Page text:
Looks like a great invention, right? The only problem is that it has currently been rejected by the Patent Office. The process is not over, but one of the publications cited by the Patent Office is a granted patent owned by Turtle Beach ("HEADSET WITH USER CONFIGURABLE NOISE CANCELLATION vs AMBIENT NOISE PICKUP”). Synaptics may end up modifying their application to get something granted, but it is hard to see this becoming a valuable patent given there is prior art so close to their application.
While they are innovating in areas related to smart devices, they may be late to the game in a few areas like noise cancellation.
The focus in the Touch controller space is on improving performance of their sensors. One application (“Noise suppression circuit”, US Patent Publication #2019/0310739) uses multiple sensors to improve the performance of the touch controller in a noisy environment. Another application is more specifically focused on the fingerprint sensor application (“Short latency fingerprint sensing”, US Patent Publication #2019/0377924).
The most interesting application in this space concerns electromagnetic interference (EMI) in sensor applications. This application ("Capacitive sensing active electromagnetic emission cancellation", US Patent Publication #2018/0181251) discloses a technique for driving the sensor electrodes in a unique pattern to minimize the amount of EMI generated by the controller. EMI is a big concern in today’s small electronic devices as there is less and less room for shields or other physical materials for mitigating EMI. The other way we know this is a valuable innovation for Synaptics is because they have taken this case all the way to an appeal before the Patent Trials and Appeals Board. The application was initially rejected, but Synaptics has continued trying to get it granted. They clearly think they have something valuable, so it will be interesting to see how this appeal is resolved.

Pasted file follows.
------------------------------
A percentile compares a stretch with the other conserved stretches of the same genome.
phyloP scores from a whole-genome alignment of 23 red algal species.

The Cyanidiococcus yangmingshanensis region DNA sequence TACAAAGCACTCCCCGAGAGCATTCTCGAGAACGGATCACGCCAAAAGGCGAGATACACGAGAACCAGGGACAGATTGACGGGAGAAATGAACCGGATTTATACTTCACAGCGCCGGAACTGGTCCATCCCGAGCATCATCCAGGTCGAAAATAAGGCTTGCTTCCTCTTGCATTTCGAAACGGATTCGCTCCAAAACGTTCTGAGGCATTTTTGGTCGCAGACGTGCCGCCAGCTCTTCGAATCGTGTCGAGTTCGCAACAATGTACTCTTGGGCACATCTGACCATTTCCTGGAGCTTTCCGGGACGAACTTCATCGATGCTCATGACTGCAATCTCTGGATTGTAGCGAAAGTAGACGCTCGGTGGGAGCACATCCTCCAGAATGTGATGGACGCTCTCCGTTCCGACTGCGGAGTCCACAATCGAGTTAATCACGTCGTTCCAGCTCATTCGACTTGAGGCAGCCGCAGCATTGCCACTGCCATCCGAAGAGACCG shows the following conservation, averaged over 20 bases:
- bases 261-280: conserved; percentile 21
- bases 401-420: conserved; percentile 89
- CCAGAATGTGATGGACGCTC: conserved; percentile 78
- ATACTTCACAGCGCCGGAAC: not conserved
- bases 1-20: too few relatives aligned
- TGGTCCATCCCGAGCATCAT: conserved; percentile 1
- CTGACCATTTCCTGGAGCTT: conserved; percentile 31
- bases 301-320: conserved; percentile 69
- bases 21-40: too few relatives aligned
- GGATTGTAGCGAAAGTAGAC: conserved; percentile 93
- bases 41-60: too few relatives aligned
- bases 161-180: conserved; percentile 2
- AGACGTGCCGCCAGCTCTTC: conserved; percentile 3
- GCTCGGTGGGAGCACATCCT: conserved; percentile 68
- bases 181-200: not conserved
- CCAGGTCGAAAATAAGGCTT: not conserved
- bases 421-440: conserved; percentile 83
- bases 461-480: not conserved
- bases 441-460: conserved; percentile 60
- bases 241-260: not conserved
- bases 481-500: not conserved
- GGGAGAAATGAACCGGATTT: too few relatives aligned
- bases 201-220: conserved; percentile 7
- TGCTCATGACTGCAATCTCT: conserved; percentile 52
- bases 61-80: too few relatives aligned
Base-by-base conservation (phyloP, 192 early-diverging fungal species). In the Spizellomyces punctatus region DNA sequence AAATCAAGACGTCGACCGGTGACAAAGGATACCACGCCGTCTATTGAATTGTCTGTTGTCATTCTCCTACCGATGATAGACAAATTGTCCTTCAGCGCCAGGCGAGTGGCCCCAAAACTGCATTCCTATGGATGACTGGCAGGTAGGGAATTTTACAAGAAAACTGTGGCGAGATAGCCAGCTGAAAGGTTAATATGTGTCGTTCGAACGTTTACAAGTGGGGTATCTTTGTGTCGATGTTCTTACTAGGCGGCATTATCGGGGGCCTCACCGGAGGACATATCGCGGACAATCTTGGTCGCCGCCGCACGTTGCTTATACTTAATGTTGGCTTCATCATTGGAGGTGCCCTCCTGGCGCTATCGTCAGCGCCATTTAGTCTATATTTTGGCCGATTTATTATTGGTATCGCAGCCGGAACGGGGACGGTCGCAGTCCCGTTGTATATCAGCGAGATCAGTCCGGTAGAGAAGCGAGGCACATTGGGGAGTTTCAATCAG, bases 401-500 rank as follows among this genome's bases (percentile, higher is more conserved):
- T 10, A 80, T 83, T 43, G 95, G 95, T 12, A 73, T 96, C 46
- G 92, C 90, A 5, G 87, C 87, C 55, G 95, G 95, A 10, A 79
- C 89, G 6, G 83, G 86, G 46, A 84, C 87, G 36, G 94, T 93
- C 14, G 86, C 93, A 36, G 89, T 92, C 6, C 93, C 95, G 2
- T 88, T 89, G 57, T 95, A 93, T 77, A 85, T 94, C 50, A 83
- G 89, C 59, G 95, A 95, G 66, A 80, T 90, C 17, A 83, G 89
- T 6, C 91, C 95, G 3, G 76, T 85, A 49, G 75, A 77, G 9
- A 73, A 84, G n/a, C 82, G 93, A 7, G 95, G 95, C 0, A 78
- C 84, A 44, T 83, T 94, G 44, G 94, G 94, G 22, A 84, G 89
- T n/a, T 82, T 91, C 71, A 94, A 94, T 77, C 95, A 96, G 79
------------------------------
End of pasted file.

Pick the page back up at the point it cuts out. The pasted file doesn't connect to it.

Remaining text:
One More Interesting Filing...
When evaluating the patent publications of different companies, there’s usually at least one that surprises you. For Synaptics, it’s one related to semiconductor packaging. Some of their optical sensor devices included innovative packaging technology, but this is a more traditional stacked semiconductor package ("Stacked wafer integrated circuit", US Patent Publication #2019/0371681). The disclosure specifically mentions this as a technique useful to combine an “analog wafer” and a “digital wafer”. This cross-section plot for their patent filing shows how the digital wafer (510) could be mated with the analog wafer (520).
Given their earlier filing regarding reducing EMI, I wouldn’t be surprised to see them come out with a co-packaged processor-plus-sensor solution to try and reduce board trace lengths and reduce EMI.
When executives make promises of revenue growth and disruptive innovation in new areas, it’s always good to check those plans against what the company patent filings tell you. In the case of Synaptics, there is good alignment between their focus on SoCs for smart devices and continued improvement in their touch controllers.